Top Patent Judge Steps Down Over Ethics Scandal, Highlighting How CAFC Has Become Too Close To Patent Lawyers
from the total-failure dept
Just a few years ago, Tim Lee highlighted how the two most recent Chief Judges at CAFC, Randall Rader and Paul Michel, were too close to patent lawyers, and had formed a friendly sort of club:
Rader and Michel's perspectives are likely skewed by the fact they spent their time on the bench surrounded by patent lawyers (who by definition work with firms that have the resources to hire patent attorneys). For the typical software-producing firm, patent lawyers are simply too expensive. Most firms never get patents, and they typically settle patent claims rather than taking them to court. As a result, Judges Michel and Rader rarely hear from smaller firms for whom the patent system is nothing but a burden.That point has apparently been driven home loud and clear over the past few days. The WSJ revealed that the CAFC is in the midst of an ethics crisis after it had to reissue two rulings after Rader recused himself, which he did after the rulings had been issued, and only once it came out that he not only sent a laudatory email to a patent lawyer practicing before the court, but even urged that lawyer to share the letter, a move that would likely help that lawyer sign up more clients.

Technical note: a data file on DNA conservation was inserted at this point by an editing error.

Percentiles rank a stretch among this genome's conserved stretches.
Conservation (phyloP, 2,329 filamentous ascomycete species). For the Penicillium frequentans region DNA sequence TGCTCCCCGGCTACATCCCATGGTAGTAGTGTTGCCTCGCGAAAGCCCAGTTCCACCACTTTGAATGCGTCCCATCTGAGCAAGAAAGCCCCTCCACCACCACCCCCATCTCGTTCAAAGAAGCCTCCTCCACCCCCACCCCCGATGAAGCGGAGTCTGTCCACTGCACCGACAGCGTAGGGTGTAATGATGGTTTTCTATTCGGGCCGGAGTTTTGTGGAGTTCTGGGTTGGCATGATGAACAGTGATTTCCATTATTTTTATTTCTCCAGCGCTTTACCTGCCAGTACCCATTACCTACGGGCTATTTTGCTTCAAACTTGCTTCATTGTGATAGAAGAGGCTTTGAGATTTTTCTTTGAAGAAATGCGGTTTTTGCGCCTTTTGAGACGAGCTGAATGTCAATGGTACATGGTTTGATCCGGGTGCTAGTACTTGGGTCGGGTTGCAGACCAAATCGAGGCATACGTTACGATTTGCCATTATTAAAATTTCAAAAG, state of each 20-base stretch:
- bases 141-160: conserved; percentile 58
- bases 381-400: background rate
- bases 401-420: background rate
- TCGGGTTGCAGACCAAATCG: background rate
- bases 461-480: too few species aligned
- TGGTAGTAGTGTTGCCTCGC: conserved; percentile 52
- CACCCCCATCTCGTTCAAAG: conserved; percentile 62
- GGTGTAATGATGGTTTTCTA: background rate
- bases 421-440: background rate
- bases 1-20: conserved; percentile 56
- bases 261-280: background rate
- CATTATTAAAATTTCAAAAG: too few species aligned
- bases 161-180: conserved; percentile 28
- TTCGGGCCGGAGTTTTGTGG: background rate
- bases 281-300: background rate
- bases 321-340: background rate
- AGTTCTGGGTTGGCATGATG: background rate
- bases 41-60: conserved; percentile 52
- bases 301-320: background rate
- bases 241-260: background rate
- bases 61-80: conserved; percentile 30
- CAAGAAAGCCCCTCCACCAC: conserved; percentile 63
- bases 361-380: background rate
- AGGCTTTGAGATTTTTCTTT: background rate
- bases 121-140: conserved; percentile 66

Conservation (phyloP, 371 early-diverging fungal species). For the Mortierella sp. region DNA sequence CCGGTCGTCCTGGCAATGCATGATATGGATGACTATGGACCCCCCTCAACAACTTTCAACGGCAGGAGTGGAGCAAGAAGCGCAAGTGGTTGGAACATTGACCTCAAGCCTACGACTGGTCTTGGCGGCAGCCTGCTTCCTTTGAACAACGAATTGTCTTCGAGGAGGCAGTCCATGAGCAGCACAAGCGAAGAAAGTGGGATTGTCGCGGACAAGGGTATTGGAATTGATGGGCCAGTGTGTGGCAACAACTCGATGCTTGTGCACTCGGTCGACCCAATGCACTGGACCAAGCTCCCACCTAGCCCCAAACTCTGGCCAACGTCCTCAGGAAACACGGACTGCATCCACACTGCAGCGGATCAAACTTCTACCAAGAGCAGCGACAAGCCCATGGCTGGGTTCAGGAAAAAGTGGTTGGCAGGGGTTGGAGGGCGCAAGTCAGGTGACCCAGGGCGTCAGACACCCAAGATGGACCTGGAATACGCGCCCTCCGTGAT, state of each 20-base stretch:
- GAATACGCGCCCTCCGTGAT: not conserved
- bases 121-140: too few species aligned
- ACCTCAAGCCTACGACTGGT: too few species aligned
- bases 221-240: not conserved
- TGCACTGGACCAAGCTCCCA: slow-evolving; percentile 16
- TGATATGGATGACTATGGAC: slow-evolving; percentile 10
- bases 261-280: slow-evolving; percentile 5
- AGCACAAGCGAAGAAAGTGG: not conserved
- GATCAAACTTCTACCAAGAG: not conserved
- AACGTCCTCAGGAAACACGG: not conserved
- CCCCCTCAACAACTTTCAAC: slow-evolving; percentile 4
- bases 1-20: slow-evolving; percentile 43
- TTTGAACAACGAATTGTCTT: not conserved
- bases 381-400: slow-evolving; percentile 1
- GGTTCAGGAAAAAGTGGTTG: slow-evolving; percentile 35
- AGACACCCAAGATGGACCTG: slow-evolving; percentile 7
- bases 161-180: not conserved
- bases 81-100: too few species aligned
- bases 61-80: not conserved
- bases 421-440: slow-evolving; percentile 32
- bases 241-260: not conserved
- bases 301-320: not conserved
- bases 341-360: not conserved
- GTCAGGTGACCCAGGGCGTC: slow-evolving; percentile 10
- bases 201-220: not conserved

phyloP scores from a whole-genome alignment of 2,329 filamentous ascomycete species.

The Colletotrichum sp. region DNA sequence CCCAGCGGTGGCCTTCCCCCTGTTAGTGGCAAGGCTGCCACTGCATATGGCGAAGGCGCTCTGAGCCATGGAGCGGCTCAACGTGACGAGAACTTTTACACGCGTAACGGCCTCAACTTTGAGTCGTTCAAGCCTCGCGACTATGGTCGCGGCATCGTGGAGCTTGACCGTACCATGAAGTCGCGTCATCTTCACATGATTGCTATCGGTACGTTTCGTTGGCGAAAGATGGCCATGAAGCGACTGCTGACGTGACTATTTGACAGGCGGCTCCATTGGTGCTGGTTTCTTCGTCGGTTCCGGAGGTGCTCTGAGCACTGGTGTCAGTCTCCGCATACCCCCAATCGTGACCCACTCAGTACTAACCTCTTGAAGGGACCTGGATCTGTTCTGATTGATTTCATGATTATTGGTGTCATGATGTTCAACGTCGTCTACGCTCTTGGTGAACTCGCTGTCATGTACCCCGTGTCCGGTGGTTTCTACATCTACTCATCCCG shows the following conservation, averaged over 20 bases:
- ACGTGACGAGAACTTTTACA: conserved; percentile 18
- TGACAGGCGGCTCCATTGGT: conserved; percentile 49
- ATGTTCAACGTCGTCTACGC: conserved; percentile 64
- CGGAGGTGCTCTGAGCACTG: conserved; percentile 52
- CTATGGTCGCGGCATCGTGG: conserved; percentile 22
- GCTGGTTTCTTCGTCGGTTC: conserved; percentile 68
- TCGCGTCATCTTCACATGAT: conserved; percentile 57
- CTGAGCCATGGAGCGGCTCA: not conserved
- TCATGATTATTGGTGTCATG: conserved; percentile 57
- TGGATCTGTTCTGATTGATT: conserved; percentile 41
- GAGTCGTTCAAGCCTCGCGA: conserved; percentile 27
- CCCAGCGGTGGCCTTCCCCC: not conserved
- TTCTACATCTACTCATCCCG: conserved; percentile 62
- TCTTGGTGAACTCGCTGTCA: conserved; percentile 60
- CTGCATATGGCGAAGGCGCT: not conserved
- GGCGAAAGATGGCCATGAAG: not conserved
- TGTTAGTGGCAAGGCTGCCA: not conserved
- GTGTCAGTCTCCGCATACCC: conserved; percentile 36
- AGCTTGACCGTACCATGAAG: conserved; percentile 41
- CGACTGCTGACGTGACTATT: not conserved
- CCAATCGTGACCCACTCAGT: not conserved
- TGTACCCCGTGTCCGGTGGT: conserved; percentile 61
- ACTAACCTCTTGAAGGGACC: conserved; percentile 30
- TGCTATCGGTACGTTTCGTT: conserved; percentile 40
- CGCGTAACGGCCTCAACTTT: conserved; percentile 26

As all of this has come out, Rader has now stepped down as the Chief Justice and issued an apology.
Even though he's now stepping down (though remaining on the court -- just not as Chief Judge), this should, once again call attention to the fact that CAFC is an experiment that failed and should be done away with entirely. Rather than creating a specialized court that understood technical issues, it created a captured court that massively changed patent law to favor patent holders and patent abusers. The fact that the Supreme Court has regularly struck down CAFC rulings as nonsensical is one sign. The fact that its Chief Judge thinks its okay to send buddy-buddy "good job" emails to lawyers practicing before the court is just the nail in the coffin of how far gone the court is.